Samuel Dagogo-Jack, MD, FRCP, who directs both the Division of Endocrinology, Diabetes and Metabolism, and the Clinical Research Center at the University of Tennessee Health Science Center (UTHSC), has received a major grant to continue his study of prediabetes. Those with prediabetes, a condition involving higher-than-normal blood sugar levels, progress to diabetes at a rate of 10 percent per year.
Dr. Dagogo-Jack, who is also the A.C. Mullins Endowed Professor in Translational Research, has received a renewal grant totaling $ 3,103,528 from the National Institute of Diabetes and Digestive and Kidney Diseases (NIDDK), a subsidiary of the National Institutes of Health (NIH). His new study titled, “Pathobiology and Reversibility of Prediabetes in a Biracial Cohort (PROP-ABC),” is being conducted over a five-year period.
In 2006, the NIH awarded a $2.9 million grant to Dr. Dagogo-Jack for a project titled, “Pathobiology of Prediabetes in a Biracial Cohort (POP-ABC).” Over a five-year period, Dr. Dagogo-Jack and his colleagues recruited and studied roughly 400 African- American and Caucasian research volunteers from the Memphis area. All had normal blood sugar levels at the time of enrollment, but they also had one or both parents with Type 2 diabetes. The purpose of that study was to determine how and why blood sugar drifts from normal levels to prediabetes. More than 100 of the volunteers developed prediabetes during the study, and many new insights were gained regarding the roles of race, weight gain, diet, exercise, insulin sensitivity, insulin secretion and energy expenditure on the development of the condition.
At the conclusion, Dr. Dagogo-Jack applied to the NIH to propose the follow-up study. “Receiving a major NIH award of this size at this time of dwindling resources and fierce competition is a tremendous endorsement of the importance of our work on ethnic disparities and early detection and prevention of prediabetes,” said Dr. Dagogo-Jack. “We are humbled and encouraged by this award and immensely grateful to the NIH and NIDDK for giving us the opportunity to continue our scientific service to humanity.”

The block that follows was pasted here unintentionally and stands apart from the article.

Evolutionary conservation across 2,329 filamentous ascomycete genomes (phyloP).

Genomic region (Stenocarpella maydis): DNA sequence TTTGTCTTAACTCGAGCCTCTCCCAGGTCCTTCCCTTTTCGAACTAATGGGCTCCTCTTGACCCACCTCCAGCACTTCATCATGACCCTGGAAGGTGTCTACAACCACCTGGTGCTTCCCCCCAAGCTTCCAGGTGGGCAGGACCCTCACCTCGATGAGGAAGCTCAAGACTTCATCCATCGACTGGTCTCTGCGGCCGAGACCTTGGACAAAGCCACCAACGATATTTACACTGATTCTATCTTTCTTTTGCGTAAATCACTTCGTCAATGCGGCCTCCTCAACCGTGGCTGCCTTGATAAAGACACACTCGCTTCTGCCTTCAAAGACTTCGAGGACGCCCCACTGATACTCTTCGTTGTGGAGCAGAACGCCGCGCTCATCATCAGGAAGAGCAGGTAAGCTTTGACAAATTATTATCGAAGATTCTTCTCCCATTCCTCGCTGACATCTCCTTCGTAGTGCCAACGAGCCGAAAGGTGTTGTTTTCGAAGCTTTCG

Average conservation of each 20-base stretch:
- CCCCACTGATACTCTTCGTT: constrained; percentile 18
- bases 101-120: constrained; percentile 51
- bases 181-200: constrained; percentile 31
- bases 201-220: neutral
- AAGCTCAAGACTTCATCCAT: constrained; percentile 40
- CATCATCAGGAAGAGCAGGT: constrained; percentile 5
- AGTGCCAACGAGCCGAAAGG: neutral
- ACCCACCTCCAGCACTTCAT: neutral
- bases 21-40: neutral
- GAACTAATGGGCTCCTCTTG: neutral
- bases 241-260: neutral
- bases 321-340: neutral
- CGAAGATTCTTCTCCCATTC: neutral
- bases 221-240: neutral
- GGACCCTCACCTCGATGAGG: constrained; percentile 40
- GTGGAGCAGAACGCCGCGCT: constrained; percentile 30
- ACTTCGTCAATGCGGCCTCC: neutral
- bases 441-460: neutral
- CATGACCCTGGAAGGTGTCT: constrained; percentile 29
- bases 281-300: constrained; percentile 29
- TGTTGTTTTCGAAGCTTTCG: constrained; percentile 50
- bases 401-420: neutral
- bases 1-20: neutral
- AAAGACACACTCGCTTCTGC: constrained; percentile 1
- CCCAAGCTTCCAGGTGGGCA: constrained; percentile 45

The renewal grant allows Dr. Dagogo-Jack and colleagues to test interventions aimed at reversing prediabetes and restoring normal blood sugar metabolism among volunteers who have already developed prediabetes, as well as those who may do so during an additional five years of follow-up.
The National Institutes of Health (NIH), the nation’s medical research agency, includes 27 Institutes and Centers and is a component of the U.S. Department of Health and Human Services. NIH is the primary federal agency conducting and supporting basic, clinical, and translational medical research, and is investigating the causes, treatments, and cures for both common and rare diseases. For more information about NIH and its programs, visit www.nih.gov.